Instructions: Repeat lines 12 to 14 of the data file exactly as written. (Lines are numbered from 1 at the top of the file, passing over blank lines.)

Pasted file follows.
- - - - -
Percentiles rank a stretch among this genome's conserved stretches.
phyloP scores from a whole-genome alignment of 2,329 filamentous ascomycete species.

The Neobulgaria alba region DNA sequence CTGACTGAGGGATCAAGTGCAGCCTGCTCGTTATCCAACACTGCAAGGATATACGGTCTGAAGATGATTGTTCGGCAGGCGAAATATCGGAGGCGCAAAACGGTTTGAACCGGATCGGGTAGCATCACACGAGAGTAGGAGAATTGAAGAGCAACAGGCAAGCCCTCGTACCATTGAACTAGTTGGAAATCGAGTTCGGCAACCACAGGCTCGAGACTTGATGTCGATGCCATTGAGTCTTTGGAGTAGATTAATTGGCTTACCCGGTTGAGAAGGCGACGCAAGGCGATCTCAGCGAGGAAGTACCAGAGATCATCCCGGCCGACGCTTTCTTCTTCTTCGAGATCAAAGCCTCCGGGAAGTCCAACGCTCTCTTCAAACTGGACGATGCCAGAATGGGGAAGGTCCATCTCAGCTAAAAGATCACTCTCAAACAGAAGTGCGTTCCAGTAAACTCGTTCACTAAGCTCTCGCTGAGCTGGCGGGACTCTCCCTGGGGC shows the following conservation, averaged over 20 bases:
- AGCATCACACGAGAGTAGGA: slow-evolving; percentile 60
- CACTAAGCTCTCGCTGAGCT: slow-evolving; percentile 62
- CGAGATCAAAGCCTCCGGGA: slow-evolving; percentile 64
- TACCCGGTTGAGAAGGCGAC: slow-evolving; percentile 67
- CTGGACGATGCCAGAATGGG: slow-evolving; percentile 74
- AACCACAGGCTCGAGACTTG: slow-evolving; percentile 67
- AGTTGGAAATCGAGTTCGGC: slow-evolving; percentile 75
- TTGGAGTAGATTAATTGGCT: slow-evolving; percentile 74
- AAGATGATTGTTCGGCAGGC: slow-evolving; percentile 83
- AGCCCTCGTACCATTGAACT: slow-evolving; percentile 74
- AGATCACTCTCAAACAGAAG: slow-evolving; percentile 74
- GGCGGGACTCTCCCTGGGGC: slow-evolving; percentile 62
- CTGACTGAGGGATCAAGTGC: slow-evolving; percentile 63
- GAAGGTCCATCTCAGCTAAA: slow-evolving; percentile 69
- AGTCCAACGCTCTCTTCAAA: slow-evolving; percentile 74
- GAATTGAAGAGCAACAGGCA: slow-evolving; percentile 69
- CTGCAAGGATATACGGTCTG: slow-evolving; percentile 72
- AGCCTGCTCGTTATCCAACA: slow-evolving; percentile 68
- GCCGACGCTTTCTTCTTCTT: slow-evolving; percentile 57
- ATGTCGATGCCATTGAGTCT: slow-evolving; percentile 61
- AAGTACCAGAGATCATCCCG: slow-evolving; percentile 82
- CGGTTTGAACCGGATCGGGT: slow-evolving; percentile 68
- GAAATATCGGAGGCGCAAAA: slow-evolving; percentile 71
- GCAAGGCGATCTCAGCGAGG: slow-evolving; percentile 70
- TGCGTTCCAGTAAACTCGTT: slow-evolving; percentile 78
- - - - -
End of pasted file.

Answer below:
- AAGATGATTGTTCGGCAGGC: slow-evolving; percentile 83
- AGCCCTCGTACCATTGAACT: slow-evolving; percentile 74
- AGATCACTCTCAAACAGAAG: slow-evolving; percentile 74